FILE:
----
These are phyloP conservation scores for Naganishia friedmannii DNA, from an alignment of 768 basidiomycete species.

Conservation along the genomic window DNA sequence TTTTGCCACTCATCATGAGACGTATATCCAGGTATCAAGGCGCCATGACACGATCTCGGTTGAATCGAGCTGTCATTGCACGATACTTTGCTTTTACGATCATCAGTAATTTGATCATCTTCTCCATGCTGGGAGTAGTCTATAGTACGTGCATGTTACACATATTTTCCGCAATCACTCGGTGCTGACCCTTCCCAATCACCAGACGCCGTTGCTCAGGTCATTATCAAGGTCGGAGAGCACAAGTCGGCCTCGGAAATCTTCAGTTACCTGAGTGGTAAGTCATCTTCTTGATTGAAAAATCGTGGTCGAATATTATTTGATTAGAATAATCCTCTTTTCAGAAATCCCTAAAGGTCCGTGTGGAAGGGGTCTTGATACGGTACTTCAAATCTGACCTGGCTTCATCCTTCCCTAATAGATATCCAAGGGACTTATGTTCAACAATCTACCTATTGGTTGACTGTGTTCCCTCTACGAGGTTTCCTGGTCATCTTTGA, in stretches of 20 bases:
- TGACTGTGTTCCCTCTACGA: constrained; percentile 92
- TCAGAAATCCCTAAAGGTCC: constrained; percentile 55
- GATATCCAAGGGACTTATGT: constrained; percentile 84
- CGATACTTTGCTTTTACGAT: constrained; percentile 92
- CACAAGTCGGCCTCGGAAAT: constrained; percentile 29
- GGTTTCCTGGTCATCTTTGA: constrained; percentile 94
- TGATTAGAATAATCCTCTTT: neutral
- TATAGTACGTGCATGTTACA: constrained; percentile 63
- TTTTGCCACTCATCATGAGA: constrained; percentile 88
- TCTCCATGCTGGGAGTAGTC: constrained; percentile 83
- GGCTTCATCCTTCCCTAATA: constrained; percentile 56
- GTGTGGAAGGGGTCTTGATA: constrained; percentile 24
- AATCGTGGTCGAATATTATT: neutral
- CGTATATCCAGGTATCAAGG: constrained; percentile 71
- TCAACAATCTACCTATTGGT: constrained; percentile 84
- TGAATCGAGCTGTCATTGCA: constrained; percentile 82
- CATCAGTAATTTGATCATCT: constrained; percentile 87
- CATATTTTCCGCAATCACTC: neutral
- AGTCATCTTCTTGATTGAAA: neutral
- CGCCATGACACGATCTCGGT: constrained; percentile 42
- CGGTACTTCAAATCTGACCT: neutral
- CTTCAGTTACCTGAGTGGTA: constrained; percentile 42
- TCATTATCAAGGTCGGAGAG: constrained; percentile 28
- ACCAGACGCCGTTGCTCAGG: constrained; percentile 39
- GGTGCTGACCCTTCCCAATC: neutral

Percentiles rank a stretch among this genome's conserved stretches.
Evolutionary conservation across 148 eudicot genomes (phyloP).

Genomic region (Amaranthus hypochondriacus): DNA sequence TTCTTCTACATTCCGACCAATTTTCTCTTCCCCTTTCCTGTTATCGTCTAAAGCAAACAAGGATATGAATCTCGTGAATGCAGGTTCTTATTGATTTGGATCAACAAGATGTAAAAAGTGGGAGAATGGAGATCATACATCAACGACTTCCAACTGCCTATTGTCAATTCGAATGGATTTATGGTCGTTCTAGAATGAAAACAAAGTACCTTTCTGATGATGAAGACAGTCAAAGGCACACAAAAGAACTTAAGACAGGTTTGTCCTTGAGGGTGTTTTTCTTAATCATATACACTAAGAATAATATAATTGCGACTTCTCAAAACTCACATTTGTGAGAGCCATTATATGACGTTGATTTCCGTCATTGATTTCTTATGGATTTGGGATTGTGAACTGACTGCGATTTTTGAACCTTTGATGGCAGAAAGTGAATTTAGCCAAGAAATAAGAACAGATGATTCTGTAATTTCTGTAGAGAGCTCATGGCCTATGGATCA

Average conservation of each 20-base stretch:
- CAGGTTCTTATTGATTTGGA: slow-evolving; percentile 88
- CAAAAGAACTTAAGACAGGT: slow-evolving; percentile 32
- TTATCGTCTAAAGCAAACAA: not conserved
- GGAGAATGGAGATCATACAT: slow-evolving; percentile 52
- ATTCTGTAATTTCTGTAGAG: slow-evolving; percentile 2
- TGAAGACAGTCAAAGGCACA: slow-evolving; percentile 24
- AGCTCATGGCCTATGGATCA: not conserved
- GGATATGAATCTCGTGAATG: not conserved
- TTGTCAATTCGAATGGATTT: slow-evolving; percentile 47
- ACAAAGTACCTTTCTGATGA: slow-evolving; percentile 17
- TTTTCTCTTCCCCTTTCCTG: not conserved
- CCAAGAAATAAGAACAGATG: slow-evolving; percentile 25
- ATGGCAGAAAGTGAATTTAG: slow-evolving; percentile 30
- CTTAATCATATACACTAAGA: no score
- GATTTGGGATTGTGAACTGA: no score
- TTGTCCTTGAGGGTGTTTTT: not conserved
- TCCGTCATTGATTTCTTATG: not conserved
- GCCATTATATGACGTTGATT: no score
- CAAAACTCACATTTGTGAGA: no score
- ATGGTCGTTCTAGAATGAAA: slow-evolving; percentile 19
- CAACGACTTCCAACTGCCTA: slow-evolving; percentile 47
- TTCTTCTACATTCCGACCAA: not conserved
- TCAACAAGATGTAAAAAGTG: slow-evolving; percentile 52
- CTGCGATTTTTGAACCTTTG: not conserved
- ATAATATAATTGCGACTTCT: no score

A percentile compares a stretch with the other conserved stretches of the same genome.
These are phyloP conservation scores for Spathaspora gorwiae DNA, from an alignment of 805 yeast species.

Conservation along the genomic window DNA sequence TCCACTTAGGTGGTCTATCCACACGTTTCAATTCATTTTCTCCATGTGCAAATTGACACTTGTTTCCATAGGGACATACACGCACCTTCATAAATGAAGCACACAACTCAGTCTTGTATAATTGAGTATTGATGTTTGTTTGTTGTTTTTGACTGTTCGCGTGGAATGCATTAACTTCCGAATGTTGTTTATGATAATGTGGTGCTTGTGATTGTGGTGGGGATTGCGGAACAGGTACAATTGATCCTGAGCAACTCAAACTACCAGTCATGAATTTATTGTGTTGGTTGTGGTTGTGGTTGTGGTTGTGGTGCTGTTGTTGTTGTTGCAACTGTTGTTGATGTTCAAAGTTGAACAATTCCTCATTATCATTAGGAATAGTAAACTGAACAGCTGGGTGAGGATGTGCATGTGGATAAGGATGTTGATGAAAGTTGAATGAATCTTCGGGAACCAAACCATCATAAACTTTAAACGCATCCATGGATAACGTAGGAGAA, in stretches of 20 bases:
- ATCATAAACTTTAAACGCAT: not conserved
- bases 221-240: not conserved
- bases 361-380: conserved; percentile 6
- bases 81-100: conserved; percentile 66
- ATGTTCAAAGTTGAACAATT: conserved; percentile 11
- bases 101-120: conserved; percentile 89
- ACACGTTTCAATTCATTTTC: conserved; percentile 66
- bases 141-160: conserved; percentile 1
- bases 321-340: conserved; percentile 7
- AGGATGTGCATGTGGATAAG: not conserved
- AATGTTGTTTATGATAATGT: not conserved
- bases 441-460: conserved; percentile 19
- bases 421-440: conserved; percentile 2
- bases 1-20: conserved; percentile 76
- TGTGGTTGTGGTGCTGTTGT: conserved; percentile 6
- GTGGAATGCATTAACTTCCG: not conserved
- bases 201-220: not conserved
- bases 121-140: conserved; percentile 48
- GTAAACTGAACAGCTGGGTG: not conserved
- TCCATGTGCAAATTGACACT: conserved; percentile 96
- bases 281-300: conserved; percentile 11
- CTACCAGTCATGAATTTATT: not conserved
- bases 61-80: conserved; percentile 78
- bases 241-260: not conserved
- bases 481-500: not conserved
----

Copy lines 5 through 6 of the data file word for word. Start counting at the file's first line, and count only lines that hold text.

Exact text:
- GATATCCAAGGGACTTATGT: constrained; percentile 84
- CGATACTTTGCTTTTACGAT: constrained; percentile 92